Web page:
Projector-based virtual reality dome environment for procedural pain and anxiety in young children with burn injuries: a pilot study
Received 7 September 2017
Accepted for publication 18 December 2017
Published 14 February 2018 Volume 2018:11 Pages 343—353
Checked for plagiarism Yes
Review by Single anonymous peer review
Peer reviewer comments 2
Editor who approved publication: Dr Katherine Hanlon
Christelle Khadra,1,2 Ariane Ballard,1,2 Johanne Déry,1,3 David Paquin,4 Jean-Simon Fortin,5 Isabelle Perreault,6 David R Labbe,7 Hunter G Hoffman,8 Stéphane Bouchard,9 Sylvie LeMay1,2
1Faculty of Nursing, University of Montreal, Montreal, QC, Canada; 2Research Center, Centre Hospitalier Universitaire (CHU) Sainte-Justine, Montreal, QC, Canada; 3Direction of Nursing, Centre Hospitalier Universitaire (CHU) Sainte-Justine, Montreal, QC, Canada; 4Department in Creation and New Media, Université du Québec en Abitibi-Témiscamingue, Rouyn-Noranda, QC, Canada; 5Emergency Department, Hôpital de Granby, Granby, QC, Canada; 6Department of Surgery, Centre Hospitalier Universitaire (CHU) Sainte-Justine, Montreal, QC, Canada; 7Department of Software and IT Engineering, École de Technologie Supérieure, Montreal, QC, Canada; 8Department of Mechanical Engineering, University of Washington, Seattle, WA, USA; 9Department of Psychoeducation and Psychology, Université du Québec en Outaouais, Gatineau, QC, Canada
Background: Virtual reality (VR) is a non-pharmacological method to distract from pain during painful procedures. However, it was never tested in young children with burn injuries undergoing wound care.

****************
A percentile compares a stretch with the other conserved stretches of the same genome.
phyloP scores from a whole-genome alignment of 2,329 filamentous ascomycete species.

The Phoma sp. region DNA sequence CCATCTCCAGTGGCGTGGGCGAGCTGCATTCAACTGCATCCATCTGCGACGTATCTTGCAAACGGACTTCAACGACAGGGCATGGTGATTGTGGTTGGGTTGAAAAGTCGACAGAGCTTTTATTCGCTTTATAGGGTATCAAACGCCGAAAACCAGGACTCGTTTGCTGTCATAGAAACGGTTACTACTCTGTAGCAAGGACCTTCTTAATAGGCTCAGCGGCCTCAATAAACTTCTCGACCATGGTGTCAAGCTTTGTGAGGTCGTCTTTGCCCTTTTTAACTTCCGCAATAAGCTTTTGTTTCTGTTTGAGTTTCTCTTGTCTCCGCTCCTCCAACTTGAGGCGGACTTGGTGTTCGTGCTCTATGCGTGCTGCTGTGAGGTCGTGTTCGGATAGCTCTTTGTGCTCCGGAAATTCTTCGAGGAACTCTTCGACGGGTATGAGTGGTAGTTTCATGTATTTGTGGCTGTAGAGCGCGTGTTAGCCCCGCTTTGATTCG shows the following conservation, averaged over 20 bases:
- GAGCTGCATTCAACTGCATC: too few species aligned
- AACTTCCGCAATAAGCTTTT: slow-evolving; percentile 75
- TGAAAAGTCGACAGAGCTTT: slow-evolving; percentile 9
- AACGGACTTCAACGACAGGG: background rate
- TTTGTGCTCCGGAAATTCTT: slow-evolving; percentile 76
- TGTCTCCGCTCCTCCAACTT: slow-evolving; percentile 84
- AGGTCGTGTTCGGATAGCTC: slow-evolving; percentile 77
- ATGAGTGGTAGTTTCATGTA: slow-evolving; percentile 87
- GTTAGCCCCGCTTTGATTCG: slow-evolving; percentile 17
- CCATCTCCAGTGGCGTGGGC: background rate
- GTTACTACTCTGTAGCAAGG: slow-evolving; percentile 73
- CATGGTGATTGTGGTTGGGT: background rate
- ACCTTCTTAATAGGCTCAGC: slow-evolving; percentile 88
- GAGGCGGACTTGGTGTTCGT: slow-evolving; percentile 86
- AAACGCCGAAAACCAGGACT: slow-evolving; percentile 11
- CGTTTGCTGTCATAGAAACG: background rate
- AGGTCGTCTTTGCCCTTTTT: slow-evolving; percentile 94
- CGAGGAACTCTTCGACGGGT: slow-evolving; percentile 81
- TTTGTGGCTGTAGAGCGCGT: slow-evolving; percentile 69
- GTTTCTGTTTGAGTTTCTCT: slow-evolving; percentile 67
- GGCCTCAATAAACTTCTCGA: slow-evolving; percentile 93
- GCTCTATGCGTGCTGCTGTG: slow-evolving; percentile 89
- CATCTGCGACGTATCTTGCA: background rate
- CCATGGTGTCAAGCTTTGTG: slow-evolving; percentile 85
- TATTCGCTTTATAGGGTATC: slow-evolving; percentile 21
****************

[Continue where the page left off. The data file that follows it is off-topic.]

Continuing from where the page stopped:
Aim: We aimed to assess the feasibility and acceptability of the study process and the use of VR for procedural pain management.
Methods: From June 2016 to January 2017, we recruited children from 2 months to 10 years of age with burn injuries requiring a hydrotherapy session in a pediatric university teaching hospital in Montreal. Each child received the projector-based VR intervention in addition to the standard pharmacological treatment. Data on intervention and study feasibility and acceptability in addition to measures on pain (Face, Legs, Activity, Cry, Consolability scale), baseline (Modified Smith Scale) and procedural (Procedure Behavior Check List) anxiety, comfort (OCCEB-BECCO [behavioral observational scale of comfort level for child burn victims]), and sedation (Ramsay Sedation Scale) were collected before, during, and after the procedure. Data analyses included descriptive and non-parametric inferential statistics.
Results: We recruited 15 children with a mean age of 2.2±2.1 years and a mean total body surface area of 5% (±4). Mean pain score during the procedure was low (2.9/10, ±3), as was the discomfort level (2.9/10, ±2.8). Most children were cooperative, oriented, and calm. Assessing anxiety was not feasible with our sample of participants. The prototype did not interfere with the procedure and was considered useful for procedural pain management by most health care professionals.
Conclusion: The projector-based VR is a feasible and acceptable intervention for procedural pain management in young children with burn injuries. A larger trial with a control group is required to assess its efficacy.
Keywords: pain, virtual reality, distraction, burns, preschool children, wound care
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